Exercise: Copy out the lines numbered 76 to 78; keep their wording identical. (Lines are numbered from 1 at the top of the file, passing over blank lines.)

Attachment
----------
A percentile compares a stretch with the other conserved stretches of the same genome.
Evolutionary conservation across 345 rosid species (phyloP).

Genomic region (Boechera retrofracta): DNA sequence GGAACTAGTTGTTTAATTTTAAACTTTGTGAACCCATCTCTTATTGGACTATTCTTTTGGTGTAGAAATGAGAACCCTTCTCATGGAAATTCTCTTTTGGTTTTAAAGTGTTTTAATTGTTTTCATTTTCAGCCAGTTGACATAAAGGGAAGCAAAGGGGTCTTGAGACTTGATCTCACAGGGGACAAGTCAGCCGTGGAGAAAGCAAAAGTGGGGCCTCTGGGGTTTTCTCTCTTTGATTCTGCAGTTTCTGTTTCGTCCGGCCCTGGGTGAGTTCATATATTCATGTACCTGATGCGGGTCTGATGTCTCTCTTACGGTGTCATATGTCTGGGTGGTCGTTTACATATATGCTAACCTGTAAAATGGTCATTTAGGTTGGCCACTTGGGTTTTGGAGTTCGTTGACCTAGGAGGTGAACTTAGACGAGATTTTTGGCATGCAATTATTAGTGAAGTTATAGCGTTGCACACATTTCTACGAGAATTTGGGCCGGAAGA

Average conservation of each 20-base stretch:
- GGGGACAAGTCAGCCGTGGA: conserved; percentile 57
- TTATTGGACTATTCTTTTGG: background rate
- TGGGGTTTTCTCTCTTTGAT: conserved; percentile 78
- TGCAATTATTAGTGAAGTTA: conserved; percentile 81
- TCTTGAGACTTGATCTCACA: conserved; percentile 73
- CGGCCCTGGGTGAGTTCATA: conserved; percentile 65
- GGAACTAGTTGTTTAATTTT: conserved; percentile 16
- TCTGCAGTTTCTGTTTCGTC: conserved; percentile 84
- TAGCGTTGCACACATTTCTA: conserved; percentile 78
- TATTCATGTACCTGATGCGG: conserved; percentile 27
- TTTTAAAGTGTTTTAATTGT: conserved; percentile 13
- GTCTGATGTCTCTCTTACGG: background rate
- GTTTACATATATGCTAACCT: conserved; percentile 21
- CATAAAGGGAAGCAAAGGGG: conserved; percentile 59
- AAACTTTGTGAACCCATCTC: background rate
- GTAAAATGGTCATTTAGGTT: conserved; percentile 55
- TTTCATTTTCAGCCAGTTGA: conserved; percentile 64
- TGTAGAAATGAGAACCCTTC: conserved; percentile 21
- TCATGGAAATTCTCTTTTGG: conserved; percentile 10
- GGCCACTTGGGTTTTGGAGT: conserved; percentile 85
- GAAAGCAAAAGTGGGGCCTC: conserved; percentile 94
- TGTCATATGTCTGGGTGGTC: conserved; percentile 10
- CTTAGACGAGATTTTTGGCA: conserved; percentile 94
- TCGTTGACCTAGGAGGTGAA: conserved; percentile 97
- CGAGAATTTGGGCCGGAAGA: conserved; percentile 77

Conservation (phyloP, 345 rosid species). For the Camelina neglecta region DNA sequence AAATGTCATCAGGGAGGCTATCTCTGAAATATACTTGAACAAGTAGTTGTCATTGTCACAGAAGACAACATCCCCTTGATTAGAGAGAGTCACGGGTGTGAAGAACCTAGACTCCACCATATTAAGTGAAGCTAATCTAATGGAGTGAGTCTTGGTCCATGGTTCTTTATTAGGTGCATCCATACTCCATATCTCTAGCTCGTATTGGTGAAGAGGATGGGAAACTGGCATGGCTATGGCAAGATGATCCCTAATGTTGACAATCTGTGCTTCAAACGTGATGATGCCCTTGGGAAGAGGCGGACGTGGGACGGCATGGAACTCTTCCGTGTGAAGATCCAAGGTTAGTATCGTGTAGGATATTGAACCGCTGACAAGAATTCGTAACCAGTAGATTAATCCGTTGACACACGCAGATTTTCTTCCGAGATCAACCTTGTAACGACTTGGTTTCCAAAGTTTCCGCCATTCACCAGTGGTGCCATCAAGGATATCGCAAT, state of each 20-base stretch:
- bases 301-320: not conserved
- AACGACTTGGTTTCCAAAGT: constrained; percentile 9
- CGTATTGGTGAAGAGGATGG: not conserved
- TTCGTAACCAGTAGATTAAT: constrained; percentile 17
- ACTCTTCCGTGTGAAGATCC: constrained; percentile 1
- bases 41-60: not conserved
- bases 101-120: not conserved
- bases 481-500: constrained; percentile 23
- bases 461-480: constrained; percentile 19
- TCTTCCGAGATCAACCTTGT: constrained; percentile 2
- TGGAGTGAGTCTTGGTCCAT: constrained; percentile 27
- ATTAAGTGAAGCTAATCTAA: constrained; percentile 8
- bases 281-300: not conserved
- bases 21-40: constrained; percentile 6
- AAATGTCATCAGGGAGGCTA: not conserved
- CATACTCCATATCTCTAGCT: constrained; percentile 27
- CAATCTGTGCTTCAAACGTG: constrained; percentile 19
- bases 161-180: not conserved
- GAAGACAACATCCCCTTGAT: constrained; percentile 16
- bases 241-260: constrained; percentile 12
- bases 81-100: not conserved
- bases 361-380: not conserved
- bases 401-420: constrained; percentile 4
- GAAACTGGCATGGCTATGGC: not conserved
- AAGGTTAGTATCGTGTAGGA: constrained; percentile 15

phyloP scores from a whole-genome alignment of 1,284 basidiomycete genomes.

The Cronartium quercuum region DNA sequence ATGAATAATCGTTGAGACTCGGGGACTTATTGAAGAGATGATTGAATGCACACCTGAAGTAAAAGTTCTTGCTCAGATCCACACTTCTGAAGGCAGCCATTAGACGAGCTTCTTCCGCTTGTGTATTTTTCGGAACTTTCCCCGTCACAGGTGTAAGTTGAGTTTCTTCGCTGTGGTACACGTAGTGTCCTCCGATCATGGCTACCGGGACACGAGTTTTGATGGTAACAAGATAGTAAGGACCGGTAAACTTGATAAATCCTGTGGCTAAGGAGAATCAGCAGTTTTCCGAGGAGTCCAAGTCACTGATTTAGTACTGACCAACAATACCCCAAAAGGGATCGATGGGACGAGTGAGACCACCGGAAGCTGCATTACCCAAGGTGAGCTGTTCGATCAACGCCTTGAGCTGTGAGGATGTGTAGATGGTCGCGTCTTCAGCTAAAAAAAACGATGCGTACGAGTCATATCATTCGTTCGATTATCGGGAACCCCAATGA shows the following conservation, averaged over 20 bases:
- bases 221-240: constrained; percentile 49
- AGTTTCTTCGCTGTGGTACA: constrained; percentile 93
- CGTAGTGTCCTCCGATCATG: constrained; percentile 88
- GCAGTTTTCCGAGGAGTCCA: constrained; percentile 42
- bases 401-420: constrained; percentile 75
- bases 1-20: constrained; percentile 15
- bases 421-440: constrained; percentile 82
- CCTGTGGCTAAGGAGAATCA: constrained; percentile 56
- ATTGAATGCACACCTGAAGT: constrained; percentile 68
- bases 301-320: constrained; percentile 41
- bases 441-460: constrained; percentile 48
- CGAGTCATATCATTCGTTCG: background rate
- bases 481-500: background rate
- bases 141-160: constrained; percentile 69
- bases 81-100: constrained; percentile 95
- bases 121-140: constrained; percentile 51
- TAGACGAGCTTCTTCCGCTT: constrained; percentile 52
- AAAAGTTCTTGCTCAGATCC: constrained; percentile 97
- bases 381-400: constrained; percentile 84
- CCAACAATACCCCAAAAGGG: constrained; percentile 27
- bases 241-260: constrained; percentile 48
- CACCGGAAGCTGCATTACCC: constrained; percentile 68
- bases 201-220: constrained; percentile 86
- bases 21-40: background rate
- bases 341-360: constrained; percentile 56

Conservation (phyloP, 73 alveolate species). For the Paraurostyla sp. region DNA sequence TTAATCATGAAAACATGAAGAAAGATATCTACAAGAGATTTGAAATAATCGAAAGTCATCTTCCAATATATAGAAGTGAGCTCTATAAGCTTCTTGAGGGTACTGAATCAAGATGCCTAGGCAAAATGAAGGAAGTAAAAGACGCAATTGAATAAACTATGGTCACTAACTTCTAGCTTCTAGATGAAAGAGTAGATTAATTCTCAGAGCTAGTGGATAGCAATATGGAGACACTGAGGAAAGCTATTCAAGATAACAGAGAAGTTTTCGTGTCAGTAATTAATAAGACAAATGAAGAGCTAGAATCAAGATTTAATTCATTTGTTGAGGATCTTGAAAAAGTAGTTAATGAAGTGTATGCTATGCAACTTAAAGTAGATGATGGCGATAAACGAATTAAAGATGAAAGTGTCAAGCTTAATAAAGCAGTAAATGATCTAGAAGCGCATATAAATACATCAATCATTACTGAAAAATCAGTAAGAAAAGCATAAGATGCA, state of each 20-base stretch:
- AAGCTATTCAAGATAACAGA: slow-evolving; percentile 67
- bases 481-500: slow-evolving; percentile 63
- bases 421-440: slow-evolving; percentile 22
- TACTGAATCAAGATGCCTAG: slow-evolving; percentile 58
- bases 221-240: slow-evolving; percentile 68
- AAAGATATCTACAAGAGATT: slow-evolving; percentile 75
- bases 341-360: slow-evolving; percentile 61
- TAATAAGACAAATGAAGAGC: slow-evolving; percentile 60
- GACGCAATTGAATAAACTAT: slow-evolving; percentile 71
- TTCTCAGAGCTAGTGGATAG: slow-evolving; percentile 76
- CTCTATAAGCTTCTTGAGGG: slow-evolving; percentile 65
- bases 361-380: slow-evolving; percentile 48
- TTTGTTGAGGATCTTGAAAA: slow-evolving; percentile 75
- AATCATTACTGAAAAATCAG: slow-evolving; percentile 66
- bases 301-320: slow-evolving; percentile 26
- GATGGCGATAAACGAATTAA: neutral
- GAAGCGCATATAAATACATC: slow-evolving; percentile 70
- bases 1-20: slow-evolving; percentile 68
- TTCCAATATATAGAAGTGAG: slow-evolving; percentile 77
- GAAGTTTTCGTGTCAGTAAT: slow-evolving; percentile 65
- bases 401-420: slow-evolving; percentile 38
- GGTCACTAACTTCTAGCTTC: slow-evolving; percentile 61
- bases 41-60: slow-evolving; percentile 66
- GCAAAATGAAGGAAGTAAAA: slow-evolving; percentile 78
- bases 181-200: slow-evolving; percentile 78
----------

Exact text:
- bases 381-400: constrained; percentile 84
- CCAACAATACCCCAAAAGGG: constrained; percentile 27
- bases 241-260: constrained; percentile 48